June 10, 2017

CULTURAL APPROPRIATION: Spinning American Food: Viande Americaine is definitely food, but it isn’t American.

Here we were in Saint Quentin, and it was 10 o’clock, and I hadn’t eaten for many many hours, and I confess, I had a certain curiosity as to how a provincial French restaurateur would interpret my native cuisine.

The answer, in case you’re wondering, is “oddly.” Not nearly as odd as the “Mexican” food you find in Europe, which has always reminded me of the plastic nigiri in the windows of sushi restaurants: It looks just as it should, but don’t try taking a bite…. In Saint Quentin’s Le Golden Pub, the American food was at least both food and American. Sort of.

Americans certainly do enjoy our bagels with cream cheese. But we do not enjoy them enough to put them on the dinner menu of our local pub.

Instead I settled on a meal as quintessentially American as the stars and stripes, or the Solo cup: a burger, a soda and a banana split.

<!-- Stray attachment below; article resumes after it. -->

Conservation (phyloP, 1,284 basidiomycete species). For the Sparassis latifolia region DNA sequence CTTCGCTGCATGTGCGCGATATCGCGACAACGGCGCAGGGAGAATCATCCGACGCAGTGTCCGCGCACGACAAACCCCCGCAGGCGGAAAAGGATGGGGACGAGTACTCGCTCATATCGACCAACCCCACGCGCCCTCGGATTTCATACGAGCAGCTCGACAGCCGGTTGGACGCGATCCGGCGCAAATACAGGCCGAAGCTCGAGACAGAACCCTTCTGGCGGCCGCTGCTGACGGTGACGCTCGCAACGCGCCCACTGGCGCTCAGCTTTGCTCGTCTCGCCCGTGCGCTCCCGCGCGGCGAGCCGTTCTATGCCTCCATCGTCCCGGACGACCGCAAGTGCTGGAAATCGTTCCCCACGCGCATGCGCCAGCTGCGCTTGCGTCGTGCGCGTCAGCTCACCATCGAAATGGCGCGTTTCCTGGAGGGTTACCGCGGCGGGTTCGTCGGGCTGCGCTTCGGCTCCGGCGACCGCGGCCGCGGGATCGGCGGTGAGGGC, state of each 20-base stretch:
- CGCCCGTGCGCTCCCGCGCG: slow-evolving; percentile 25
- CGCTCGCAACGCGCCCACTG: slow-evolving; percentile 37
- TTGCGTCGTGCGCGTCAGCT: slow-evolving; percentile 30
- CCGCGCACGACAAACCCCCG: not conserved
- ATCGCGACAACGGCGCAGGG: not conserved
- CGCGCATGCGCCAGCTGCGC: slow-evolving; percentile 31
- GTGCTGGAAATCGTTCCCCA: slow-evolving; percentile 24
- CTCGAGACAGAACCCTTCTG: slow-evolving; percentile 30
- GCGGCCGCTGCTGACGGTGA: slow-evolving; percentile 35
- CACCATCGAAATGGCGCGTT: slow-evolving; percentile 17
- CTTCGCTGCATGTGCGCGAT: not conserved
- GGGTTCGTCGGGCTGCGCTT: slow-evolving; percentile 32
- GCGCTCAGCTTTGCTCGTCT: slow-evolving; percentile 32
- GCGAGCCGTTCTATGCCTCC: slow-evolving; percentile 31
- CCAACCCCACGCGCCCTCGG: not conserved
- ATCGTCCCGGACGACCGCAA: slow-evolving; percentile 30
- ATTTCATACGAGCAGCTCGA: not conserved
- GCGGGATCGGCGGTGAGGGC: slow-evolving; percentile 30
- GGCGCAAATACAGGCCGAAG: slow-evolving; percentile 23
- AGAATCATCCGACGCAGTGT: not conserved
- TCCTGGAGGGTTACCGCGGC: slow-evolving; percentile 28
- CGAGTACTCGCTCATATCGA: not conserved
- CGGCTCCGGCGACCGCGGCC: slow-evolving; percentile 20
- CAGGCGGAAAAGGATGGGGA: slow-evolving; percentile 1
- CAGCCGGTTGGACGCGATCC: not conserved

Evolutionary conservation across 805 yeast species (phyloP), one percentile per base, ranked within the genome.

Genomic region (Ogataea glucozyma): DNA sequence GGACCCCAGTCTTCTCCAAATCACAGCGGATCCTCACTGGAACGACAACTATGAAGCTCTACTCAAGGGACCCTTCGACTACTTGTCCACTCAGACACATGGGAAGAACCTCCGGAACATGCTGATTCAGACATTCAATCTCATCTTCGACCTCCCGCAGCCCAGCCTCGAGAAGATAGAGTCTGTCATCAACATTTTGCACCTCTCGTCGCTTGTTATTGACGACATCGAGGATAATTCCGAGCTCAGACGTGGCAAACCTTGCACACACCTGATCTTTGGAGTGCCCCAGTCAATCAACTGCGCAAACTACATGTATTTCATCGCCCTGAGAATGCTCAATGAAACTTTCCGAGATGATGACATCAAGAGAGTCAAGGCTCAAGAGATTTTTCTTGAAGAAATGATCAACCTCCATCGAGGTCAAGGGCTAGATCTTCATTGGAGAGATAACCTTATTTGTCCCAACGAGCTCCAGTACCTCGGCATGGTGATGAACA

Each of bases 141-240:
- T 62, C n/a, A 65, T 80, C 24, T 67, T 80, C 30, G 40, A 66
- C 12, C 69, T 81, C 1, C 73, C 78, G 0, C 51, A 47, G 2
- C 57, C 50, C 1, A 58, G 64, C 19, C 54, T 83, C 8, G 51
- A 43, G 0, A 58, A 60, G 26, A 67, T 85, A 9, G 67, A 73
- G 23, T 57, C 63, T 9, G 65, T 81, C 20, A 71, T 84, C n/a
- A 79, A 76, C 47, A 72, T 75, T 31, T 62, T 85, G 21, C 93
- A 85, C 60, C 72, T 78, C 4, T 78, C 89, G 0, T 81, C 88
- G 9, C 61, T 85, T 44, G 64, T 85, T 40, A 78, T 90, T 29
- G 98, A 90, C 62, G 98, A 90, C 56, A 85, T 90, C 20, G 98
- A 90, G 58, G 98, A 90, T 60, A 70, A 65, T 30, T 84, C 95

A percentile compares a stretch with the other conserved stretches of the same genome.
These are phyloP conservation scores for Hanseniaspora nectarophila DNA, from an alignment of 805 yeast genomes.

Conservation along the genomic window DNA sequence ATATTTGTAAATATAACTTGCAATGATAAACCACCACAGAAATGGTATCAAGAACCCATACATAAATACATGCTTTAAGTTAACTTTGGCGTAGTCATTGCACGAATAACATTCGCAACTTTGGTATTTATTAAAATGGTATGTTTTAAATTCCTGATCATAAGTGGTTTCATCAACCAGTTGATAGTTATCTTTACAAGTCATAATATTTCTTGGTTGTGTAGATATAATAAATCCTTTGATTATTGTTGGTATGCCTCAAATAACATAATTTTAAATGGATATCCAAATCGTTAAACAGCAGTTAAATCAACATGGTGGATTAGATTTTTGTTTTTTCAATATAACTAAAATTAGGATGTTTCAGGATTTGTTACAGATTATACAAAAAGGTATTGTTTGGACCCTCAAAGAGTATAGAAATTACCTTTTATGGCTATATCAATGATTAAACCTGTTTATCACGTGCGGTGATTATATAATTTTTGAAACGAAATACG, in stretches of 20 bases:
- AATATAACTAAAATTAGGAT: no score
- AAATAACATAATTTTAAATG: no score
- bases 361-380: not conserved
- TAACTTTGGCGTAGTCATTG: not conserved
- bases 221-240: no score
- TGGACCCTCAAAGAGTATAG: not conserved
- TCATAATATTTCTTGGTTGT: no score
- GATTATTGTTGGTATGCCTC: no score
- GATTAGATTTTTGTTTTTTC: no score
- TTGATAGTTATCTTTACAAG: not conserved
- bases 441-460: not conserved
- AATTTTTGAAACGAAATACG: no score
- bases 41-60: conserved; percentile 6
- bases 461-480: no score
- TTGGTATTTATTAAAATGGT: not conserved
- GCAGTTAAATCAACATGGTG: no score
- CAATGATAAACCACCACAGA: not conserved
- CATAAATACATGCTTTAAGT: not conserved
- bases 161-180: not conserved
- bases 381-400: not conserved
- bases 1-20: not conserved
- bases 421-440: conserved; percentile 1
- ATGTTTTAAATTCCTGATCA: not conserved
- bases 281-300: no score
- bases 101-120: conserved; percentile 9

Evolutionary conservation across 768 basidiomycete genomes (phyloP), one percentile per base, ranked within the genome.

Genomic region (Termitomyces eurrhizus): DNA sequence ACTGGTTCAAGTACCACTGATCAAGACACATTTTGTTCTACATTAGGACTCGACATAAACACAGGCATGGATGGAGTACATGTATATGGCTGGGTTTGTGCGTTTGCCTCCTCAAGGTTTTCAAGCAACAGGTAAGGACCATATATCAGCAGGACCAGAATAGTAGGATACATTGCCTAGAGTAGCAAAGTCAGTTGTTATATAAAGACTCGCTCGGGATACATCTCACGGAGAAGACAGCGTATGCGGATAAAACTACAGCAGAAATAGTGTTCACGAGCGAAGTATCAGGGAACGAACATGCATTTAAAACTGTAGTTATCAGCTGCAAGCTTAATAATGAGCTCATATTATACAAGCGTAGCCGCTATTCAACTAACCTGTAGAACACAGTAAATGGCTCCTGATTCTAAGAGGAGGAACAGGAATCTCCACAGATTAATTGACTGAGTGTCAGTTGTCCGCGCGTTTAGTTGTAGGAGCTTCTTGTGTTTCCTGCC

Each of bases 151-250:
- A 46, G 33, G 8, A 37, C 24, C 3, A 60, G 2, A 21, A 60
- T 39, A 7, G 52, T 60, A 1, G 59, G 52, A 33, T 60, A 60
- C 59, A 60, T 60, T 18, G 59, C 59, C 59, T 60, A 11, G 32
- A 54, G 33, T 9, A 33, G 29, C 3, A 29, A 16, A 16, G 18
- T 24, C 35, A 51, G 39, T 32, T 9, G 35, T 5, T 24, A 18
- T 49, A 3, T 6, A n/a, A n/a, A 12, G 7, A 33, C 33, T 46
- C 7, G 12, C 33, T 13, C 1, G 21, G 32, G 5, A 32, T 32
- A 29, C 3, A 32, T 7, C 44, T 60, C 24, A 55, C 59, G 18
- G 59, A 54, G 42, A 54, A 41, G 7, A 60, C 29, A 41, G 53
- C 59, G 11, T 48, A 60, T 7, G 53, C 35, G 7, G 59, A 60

The burger came with a local cheese called Maroilles that I’d never heard of. The canonical American burger cheeses are, like the ideal American, a simple, friendly lot. These cheeses are selected heavily for melting ability and unobtrusiveness, rather than complexity or dark charm. This cheese was assertive and pungent, and still quite solid. Atop that cheese sat aioli, and a profusion of cornichons rather than dill pickles. The bread was some sort of ciabatta, too big for the patty and rather more chewy than Americans expect from a hamburger bun. . . .

At least the burger could reasonably be recognized as a burger. My banana split, on the other hand, was an enormous confection, round rather than banana-shaped, and taking up a sizeable dinner plate. It contained a few paltry coins of banana, buried in approximately 1,700 calories of whipped cream. The fudge sauce was not hot, and had assumed a texture somewhere between those of Magic Shell and a gummy bear.

Someone should protest.

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